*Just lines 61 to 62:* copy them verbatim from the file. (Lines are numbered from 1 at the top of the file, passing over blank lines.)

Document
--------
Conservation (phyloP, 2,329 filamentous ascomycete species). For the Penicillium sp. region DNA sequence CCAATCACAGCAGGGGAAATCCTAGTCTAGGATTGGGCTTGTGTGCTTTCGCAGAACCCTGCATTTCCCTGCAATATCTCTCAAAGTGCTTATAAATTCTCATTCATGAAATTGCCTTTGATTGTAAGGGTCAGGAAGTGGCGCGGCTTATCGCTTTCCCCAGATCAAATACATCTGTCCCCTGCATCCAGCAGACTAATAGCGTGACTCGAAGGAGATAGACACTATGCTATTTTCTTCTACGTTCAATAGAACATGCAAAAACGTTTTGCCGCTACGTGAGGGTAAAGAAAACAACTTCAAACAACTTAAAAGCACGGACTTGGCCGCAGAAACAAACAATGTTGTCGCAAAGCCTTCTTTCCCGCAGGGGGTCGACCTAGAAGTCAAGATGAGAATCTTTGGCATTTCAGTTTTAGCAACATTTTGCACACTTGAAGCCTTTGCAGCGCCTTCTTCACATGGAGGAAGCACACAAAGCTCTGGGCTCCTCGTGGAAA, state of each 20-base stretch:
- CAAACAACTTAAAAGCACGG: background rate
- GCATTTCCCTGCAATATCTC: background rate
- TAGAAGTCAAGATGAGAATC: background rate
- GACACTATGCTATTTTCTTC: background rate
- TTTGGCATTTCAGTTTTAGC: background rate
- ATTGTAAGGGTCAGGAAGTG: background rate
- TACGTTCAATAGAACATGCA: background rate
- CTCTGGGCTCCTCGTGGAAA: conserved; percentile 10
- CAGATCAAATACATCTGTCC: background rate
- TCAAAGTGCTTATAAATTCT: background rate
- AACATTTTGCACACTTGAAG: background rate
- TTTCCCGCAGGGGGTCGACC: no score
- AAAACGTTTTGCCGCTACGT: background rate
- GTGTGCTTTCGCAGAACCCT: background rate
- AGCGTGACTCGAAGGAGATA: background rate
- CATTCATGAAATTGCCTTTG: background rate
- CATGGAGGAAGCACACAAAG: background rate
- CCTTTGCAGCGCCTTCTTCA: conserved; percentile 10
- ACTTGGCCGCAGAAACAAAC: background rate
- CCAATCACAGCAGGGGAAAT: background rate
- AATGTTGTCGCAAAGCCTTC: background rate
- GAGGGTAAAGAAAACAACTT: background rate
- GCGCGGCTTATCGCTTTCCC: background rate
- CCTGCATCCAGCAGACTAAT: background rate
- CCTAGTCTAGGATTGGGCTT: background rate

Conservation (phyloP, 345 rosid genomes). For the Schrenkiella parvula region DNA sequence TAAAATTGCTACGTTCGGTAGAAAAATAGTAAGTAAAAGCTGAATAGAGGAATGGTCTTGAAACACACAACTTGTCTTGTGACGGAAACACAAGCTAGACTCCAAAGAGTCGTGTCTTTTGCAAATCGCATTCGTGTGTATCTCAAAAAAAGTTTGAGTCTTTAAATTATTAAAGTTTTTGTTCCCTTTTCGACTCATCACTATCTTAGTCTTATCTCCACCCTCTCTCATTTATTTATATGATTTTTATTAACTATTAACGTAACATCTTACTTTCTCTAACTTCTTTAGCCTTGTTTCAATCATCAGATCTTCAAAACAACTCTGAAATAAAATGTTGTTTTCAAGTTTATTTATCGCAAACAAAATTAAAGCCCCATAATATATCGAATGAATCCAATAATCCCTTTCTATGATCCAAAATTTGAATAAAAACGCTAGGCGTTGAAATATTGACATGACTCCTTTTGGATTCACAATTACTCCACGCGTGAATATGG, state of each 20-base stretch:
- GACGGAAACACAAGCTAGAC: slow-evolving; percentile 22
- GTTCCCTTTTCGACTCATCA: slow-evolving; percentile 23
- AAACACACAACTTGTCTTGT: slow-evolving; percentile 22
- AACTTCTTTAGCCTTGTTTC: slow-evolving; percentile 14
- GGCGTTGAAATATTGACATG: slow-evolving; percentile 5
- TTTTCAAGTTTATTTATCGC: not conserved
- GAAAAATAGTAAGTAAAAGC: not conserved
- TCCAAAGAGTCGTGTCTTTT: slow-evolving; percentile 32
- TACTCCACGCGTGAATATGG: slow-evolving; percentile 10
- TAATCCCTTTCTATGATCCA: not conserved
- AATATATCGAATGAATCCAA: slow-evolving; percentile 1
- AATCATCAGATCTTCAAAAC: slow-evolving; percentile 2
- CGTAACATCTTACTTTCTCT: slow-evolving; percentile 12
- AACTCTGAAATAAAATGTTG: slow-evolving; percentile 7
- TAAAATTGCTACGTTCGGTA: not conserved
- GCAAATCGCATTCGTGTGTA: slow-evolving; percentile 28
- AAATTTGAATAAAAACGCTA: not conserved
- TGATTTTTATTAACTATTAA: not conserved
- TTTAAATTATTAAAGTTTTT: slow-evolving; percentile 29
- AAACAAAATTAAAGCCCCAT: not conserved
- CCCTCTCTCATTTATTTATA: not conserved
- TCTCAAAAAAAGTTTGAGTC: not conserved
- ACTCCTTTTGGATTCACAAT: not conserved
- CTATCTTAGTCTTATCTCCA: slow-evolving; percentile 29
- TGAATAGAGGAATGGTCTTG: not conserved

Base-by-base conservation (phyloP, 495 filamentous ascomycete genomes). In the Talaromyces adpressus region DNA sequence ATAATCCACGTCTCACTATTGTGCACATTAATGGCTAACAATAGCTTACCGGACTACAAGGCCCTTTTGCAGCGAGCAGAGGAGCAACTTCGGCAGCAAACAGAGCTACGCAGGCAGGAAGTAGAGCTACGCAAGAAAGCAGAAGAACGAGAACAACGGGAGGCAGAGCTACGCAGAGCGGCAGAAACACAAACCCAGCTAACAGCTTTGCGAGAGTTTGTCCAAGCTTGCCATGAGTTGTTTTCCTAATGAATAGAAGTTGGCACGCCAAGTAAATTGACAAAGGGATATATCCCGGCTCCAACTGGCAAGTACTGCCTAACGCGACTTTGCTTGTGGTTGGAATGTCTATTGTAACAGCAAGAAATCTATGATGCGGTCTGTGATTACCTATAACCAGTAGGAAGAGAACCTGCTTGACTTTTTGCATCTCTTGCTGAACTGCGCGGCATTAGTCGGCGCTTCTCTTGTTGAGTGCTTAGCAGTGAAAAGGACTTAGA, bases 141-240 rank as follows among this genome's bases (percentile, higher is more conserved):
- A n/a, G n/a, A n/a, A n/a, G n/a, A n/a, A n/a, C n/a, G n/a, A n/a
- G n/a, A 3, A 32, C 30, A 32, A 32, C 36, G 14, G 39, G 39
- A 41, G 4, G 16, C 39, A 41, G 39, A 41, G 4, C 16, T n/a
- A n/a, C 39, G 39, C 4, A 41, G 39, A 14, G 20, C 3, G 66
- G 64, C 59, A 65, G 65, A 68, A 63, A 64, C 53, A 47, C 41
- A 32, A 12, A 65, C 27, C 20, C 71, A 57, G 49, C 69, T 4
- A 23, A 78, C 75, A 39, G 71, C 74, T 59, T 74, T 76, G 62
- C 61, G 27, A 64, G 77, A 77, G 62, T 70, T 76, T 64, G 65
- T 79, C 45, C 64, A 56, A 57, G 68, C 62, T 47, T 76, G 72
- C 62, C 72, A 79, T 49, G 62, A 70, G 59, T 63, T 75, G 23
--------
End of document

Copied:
- C 61, G 27, A 64, G 77, A 77, G 62, T 70, T 76, T 64, G 65
- T 79, C 45, C 64, A 56, A 57, G 68, C 62, T 47, T 76, G 72